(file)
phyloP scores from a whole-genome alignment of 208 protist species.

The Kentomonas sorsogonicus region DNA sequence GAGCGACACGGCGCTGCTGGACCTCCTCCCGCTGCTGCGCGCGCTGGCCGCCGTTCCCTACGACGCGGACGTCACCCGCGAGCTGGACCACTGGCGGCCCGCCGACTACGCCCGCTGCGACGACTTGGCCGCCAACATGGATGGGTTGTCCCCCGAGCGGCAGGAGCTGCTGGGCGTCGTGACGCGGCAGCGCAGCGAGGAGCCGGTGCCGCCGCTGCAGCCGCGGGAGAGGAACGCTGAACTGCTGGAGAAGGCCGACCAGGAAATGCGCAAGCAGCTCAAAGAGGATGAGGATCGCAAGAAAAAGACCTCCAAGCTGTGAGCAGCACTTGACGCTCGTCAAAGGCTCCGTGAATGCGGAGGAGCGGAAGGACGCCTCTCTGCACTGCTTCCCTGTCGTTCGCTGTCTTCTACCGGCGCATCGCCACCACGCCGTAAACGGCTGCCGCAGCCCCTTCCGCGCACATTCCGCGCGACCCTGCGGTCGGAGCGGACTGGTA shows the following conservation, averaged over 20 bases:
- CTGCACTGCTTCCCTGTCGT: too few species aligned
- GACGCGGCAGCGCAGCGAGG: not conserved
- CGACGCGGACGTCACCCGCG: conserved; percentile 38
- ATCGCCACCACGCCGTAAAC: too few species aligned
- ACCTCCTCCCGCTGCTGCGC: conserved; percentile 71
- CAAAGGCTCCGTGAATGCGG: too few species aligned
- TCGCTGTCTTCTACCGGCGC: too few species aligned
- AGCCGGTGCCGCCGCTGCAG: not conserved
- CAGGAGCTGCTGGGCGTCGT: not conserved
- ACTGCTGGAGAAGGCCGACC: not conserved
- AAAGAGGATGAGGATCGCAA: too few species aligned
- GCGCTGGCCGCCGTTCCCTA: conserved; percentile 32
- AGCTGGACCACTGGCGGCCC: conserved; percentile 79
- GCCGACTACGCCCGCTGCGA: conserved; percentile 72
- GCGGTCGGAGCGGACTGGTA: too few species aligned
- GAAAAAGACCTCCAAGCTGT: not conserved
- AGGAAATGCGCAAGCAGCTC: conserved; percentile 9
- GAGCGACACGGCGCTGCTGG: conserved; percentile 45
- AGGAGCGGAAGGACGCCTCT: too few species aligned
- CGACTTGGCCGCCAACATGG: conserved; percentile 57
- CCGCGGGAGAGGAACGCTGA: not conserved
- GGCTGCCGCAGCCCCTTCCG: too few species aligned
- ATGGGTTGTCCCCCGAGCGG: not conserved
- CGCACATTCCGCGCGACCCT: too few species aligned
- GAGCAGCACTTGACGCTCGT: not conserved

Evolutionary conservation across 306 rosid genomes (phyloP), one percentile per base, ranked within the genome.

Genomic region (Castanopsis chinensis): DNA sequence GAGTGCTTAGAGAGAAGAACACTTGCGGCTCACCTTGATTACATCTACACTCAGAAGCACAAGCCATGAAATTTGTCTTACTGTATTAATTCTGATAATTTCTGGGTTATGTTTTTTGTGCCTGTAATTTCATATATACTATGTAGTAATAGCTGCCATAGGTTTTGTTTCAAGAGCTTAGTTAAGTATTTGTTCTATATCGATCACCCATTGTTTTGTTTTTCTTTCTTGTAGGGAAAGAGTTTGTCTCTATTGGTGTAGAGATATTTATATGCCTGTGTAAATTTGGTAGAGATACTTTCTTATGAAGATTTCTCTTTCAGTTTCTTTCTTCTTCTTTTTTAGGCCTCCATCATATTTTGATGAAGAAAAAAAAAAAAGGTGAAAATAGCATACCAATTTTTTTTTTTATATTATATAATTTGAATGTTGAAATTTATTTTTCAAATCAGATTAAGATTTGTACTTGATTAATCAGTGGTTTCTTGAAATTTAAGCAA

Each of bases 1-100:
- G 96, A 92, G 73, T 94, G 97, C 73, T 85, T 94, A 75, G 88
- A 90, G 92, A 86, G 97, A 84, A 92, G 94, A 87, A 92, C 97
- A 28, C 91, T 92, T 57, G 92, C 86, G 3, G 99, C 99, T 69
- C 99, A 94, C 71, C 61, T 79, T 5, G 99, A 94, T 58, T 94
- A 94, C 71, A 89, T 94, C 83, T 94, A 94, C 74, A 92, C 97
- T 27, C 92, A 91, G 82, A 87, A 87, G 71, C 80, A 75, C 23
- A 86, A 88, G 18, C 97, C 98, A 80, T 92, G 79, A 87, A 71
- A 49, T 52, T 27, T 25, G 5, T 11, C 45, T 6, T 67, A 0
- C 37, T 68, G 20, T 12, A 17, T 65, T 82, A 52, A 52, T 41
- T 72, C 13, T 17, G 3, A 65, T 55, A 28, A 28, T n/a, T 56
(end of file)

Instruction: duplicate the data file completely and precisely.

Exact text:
phyloP scores from a whole-genome alignment of 208 protist species.

The Kentomonas sorsogonicus region DNA sequence GAGCGACACGGCGCTGCTGGACCTCCTCCCGCTGCTGCGCGCGCTGGCCGCCGTTCCCTACGACGCGGACGTCACCCGCGAGCTGGACCACTGGCGGCCCGCCGACTACGCCCGCTGCGACGACTTGGCCGCCAACATGGATGGGTTGTCCCCCGAGCGGCAGGAGCTGCTGGGCGTCGTGACGCGGCAGCGCAGCGAGGAGCCGGTGCCGCCGCTGCAGCCGCGGGAGAGGAACGCTGAACTGCTGGAGAAGGCCGACCAGGAAATGCGCAAGCAGCTCAAAGAGGATGAGGATCGCAAGAAAAAGACCTCCAAGCTGTGAGCAGCACTTGACGCTCGTCAAAGGCTCCGTGAATGCGGAGGAGCGGAAGGACGCCTCTCTGCACTGCTTCCCTGTCGTTCGCTGTCTTCTACCGGCGCATCGCCACCACGCCGTAAACGGCTGCCGCAGCCCCTTCCGCGCACATTCCGCGCGACCCTGCGGTCGGAGCGGACTGGTA shows the following conservation, averaged over 20 bases:
- CTGCACTGCTTCCCTGTCGT: too few species aligned
- GACGCGGCAGCGCAGCGAGG: not conserved
- CGACGCGGACGTCACCCGCG: conserved; percentile 38
- ATCGCCACCACGCCGTAAAC: too few species aligned
- ACCTCCTCCCGCTGCTGCGC: conserved; percentile 71
- CAAAGGCTCCGTGAATGCGG: too few species aligned
- TCGCTGTCTTCTACCGGCGC: too few species aligned
- AGCCGGTGCCGCCGCTGCAG: not conserved
- CAGGAGCTGCTGGGCGTCGT: not conserved
- ACTGCTGGAGAAGGCCGACC: not conserved
- AAAGAGGATGAGGATCGCAA: too few species aligned
- GCGCTGGCCGCCGTTCCCTA: conserved; percentile 32
- AGCTGGACCACTGGCGGCCC: conserved; percentile 79
- GCCGACTACGCCCGCTGCGA: conserved; percentile 72
- GCGGTCGGAGCGGACTGGTA: too few species aligned
- GAAAAAGACCTCCAAGCTGT: not conserved
- AGGAAATGCGCAAGCAGCTC: conserved; percentile 9
- GAGCGACACGGCGCTGCTGG: conserved; percentile 45
- AGGAGCGGAAGGACGCCTCT: too few species aligned
- CGACTTGGCCGCCAACATGG: conserved; percentile 57
- CCGCGGGAGAGGAACGCTGA: not conserved
- GGCTGCCGCAGCCCCTTCCG: too few species aligned
- ATGGGTTGTCCCCCGAGCGG: not conserved
- CGCACATTCCGCGCGACCCT: too few species aligned
- GAGCAGCACTTGACGCTCGT: not conserved

Evolutionary conservation across 306 rosid genomes (phyloP), one percentile per base, ranked within the genome.

Genomic region (Castanopsis chinensis): DNA sequence GAGTGCTTAGAGAGAAGAACACTTGCGGCTCACCTTGATTACATCTACACTCAGAAGCACAAGCCATGAAATTTGTCTTACTGTATTAATTCTGATAATTTCTGGGTTATGTTTTTTGTGCCTGTAATTTCATATATACTATGTAGTAATAGCTGCCATAGGTTTTGTTTCAAGAGCTTAGTTAAGTATTTGTTCTATATCGATCACCCATTGTTTTGTTTTTCTTTCTTGTAGGGAAAGAGTTTGTCTCTATTGGTGTAGAGATATTTATATGCCTGTGTAAATTTGGTAGAGATACTTTCTTATGAAGATTTCTCTTTCAGTTTCTTTCTTCTTCTTTTTTAGGCCTCCATCATATTTTGATGAAGAAAAAAAAAAAAGGTGAAAATAGCATACCAATTTTTTTTTTTATATTATATAATTTGAATGTTGAAATTTATTTTTCAAATCAGATTAAGATTTGTACTTGATTAATCAGTGGTTTCTTGAAATTTAAGCAA

Each of bases 1-100:
- G 96, A 92, G 73, T 94, G 97, C 73, T 85, T 94, A 75, G 88
- A 90, G 92, A 86, G 97, A 84, A 92, G 94, A 87, A 92, C 97
- A 28, C 91, T 92, T 57, G 92, C 86, G 3, G 99, C 99, T 69
- C 99, A 94, C 71, C 61, T 79, T 5, G 99, A 94, T 58, T 94
- A 94, C 71, A 89, T 94, C 83, T 94, A 94, C 74, A 92, C 97
- T 27, C 92, A 91, G 82, A 87, A 87, G 71, C 80, A 75, C 23
- A 86, A 88, G 18, C 97, C 98, A 80, T 92, G 79, A 87, A 71
- A 49, T 52, T 27, T 25, G 5, T 11, C 45, T 6, T 67, A 0
- C 37, T 68, G 20, T 12, A 17, T 65, T 82, A 52, A 52, T 41
- T 72, C 13, T 17, G 3, A 65, T 55, A 28, A 28, T n/a, T 56